Not sure I agree with this.They've done these kinds of things in the past. The main set of nine modules for 4E all had a throughline and connective tissue, although no one would claim them to be one long storyline. They were nine separate adventures, but all had bits and bobs that premised the idea of an Orcus big bad, leading to eventually taking him on.
And I want to say Paizo did things similarly for 3E back when they were publishing Dragon Magazine and came up with their original ideas for "adventure paths". Things like the town of Cauldron and the modules that all centered around that... they were all individual stories but did "connect" together in minor ways.
I mean heck... you could also say the original Slave Lords and Giants series' of adventures for AD&D were the same kind of thing-- separate adventures that were meant to link into a longer campaign.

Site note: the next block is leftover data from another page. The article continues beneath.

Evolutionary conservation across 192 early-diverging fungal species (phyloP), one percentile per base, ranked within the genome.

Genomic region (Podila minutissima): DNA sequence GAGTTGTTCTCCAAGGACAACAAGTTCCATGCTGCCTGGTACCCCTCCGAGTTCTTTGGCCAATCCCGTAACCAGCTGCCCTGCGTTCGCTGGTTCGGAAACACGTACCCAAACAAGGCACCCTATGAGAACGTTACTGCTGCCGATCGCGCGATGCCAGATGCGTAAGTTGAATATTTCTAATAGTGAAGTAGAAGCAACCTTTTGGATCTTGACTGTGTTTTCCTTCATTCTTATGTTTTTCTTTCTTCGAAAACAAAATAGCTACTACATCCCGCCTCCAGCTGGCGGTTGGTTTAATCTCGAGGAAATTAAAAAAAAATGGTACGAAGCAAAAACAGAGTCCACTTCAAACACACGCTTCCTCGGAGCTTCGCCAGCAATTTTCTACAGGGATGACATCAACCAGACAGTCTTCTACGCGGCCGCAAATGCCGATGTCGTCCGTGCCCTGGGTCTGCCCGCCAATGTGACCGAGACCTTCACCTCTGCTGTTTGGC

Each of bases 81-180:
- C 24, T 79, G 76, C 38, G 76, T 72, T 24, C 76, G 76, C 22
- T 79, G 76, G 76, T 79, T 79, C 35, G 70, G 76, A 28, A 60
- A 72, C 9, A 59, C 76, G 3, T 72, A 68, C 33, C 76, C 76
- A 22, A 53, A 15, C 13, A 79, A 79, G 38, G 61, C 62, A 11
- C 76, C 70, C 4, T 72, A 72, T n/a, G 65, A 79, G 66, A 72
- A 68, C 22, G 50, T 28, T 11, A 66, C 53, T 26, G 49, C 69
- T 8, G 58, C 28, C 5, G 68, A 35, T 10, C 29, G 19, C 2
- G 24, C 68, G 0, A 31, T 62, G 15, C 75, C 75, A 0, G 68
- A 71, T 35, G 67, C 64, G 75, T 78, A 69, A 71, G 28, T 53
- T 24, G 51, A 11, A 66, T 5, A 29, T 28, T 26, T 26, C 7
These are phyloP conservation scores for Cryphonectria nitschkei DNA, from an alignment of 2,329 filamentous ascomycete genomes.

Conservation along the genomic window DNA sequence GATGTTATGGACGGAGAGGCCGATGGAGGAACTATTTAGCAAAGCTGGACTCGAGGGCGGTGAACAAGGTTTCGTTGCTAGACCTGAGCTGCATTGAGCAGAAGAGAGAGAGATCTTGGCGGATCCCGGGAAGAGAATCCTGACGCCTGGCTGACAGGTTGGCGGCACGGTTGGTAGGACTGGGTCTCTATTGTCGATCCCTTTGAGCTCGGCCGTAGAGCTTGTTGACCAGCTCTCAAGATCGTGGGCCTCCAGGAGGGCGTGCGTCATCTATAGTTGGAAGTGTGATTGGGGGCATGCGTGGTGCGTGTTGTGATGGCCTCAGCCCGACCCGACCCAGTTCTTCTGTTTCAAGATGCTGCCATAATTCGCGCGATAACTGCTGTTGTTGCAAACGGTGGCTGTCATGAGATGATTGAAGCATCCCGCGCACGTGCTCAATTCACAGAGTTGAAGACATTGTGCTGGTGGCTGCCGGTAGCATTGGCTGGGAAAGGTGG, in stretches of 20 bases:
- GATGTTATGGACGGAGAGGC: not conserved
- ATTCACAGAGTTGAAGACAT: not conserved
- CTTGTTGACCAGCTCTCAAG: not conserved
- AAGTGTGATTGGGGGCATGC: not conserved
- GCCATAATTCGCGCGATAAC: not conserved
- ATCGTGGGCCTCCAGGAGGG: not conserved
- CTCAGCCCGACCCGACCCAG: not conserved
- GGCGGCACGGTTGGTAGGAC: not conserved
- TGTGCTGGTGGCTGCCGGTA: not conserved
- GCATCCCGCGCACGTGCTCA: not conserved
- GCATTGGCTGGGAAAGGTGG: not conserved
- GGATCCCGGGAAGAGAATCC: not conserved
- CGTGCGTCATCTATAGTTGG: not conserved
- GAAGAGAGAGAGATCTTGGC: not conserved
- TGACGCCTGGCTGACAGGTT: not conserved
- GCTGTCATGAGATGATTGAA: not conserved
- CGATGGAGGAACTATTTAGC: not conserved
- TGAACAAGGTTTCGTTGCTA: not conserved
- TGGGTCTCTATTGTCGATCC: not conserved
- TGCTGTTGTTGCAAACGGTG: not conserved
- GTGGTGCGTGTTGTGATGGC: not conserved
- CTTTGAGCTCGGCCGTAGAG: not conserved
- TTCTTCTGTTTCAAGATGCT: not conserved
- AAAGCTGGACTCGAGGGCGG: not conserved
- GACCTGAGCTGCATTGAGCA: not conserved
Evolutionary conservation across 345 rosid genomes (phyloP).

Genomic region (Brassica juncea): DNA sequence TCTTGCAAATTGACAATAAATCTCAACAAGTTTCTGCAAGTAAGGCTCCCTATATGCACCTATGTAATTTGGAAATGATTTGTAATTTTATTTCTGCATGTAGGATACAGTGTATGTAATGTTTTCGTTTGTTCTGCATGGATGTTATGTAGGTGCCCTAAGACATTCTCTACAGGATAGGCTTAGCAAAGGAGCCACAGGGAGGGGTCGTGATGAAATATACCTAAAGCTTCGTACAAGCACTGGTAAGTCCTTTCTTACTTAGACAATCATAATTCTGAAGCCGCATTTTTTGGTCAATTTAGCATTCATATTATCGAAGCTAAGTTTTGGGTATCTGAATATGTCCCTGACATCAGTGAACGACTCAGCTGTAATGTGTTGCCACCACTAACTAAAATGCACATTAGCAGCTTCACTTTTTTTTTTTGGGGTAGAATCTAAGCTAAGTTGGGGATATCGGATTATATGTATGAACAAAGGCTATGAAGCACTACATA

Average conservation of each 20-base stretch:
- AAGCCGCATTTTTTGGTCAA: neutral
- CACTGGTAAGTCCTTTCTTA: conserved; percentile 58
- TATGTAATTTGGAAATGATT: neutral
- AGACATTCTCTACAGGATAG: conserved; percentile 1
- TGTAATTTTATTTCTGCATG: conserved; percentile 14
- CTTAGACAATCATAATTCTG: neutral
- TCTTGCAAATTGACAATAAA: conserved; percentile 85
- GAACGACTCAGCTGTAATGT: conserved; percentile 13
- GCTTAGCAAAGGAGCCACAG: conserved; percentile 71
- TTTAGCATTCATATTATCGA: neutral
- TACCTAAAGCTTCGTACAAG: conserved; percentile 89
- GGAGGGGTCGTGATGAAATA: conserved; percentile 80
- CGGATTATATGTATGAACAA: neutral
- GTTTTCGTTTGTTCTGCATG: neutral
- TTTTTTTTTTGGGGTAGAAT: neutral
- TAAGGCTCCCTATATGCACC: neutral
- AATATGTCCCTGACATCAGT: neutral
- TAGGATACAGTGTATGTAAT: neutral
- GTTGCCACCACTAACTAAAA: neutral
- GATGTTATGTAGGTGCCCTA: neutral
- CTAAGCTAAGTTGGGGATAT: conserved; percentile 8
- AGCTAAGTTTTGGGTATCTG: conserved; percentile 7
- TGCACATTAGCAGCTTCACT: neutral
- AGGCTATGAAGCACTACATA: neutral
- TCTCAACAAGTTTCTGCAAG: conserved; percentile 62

If you can accomplish a linking storyline between disparate adventures to give an idea of campaign flow, I think many DMs appreciate it. If it is there to use if you want but can easily ignored if you don't... it just makes a product (or series of products) have more tools in the box to be used.
There was nothing tying the Slave Lords to the Giants series. They're in completely different locations for one - as in REALLY far apart. Deal with completely different issues and about the only reason that people do link them is because of the levels - A4 ends at about the right character level to start G1. But, as written, these are completely separate adventures with nothing tying them together.
Cauldron is a straight up AP. Every adventure leads you directly to the next one. You generally were never expected to mix the AP at all - Shackled City and Age of Worms don't really connect at all and there certainly isn't any idea that you are supposed to mix and match them. They had the odd side trek adventure for the AP's, but, the adventures in the AP were very much directly linked and not linked to anything outside the AP.